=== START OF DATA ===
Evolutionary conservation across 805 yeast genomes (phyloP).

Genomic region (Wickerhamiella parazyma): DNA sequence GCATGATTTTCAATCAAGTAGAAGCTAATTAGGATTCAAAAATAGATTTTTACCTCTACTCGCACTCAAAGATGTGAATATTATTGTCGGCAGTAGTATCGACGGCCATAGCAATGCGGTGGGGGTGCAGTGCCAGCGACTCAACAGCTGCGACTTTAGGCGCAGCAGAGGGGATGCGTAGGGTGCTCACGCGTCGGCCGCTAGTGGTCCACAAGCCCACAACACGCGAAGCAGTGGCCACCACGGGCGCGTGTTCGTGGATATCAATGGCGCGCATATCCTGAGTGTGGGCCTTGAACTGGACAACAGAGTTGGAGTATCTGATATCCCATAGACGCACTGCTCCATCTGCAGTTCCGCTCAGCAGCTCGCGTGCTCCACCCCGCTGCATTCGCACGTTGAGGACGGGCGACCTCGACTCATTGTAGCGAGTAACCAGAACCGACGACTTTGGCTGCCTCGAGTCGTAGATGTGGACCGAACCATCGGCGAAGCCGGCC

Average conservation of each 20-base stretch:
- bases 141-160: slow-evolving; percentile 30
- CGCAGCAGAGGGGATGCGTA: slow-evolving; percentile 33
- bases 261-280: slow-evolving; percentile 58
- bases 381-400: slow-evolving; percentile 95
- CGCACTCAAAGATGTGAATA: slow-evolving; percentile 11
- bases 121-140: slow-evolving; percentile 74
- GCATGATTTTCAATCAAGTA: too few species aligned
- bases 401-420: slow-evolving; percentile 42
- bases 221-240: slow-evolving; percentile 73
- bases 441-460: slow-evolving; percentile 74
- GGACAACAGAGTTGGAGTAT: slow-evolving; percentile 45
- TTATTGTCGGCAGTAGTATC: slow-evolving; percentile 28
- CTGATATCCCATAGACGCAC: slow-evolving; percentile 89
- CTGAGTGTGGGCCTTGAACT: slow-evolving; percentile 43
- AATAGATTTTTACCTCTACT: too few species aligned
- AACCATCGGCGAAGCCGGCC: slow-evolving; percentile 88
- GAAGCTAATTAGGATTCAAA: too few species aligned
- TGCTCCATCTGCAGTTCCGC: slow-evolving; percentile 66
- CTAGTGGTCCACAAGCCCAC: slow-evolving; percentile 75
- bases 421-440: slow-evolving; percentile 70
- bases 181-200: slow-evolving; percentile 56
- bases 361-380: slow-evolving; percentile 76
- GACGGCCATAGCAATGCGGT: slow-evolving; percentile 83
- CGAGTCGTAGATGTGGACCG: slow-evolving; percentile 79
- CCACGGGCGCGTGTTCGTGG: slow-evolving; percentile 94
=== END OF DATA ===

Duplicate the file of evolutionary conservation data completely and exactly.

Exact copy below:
Evolutionary conservation across 805 yeast genomes (phyloP).

Genomic region (Wickerhamiella parazyma): DNA sequence GCATGATTTTCAATCAAGTAGAAGCTAATTAGGATTCAAAAATAGATTTTTACCTCTACTCGCACTCAAAGATGTGAATATTATTGTCGGCAGTAGTATCGACGGCCATAGCAATGCGGTGGGGGTGCAGTGCCAGCGACTCAACAGCTGCGACTTTAGGCGCAGCAGAGGGGATGCGTAGGGTGCTCACGCGTCGGCCGCTAGTGGTCCACAAGCCCACAACACGCGAAGCAGTGGCCACCACGGGCGCGTGTTCGTGGATATCAATGGCGCGCATATCCTGAGTGTGGGCCTTGAACTGGACAACAGAGTTGGAGTATCTGATATCCCATAGACGCACTGCTCCATCTGCAGTTCCGCTCAGCAGCTCGCGTGCTCCACCCCGCTGCATTCGCACGTTGAGGACGGGCGACCTCGACTCATTGTAGCGAGTAACCAGAACCGACGACTTTGGCTGCCTCGAGTCGTAGATGTGGACCGAACCATCGGCGAAGCCGGCC

Average conservation of each 20-base stretch:
- bases 141-160: slow-evolving; percentile 30
- CGCAGCAGAGGGGATGCGTA: slow-evolving; percentile 33
- bases 261-280: slow-evolving; percentile 58
- bases 381-400: slow-evolving; percentile 95
- CGCACTCAAAGATGTGAATA: slow-evolving; percentile 11
- bases 121-140: slow-evolving; percentile 74
- GCATGATTTTCAATCAAGTA: too few species aligned
- bases 401-420: slow-evolving; percentile 42
- bases 221-240: slow-evolving; percentile 73
- bases 441-460: slow-evolving; percentile 74
- GGACAACAGAGTTGGAGTAT: slow-evolving; percentile 45
- TTATTGTCGGCAGTAGTATC: slow-evolving; percentile 28
- CTGATATCCCATAGACGCAC: slow-evolving; percentile 89
- CTGAGTGTGGGCCTTGAACT: slow-evolving; percentile 43
- AATAGATTTTTACCTCTACT: too few species aligned
- AACCATCGGCGAAGCCGGCC: slow-evolving; percentile 88
- GAAGCTAATTAGGATTCAAA: too few species aligned
- TGCTCCATCTGCAGTTCCGC: slow-evolving; percentile 66
- CTAGTGGTCCACAAGCCCAC: slow-evolving; percentile 75
- bases 421-440: slow-evolving; percentile 70
- bases 181-200: slow-evolving; percentile 56
- bases 361-380: slow-evolving; percentile 76
- GACGGCCATAGCAATGCGGT: slow-evolving; percentile 83
- CGAGTCGTAGATGTGGACCG: slow-evolving; percentile 79
- CCACGGGCGCGTGTTCGTGG: slow-evolving; percentile 94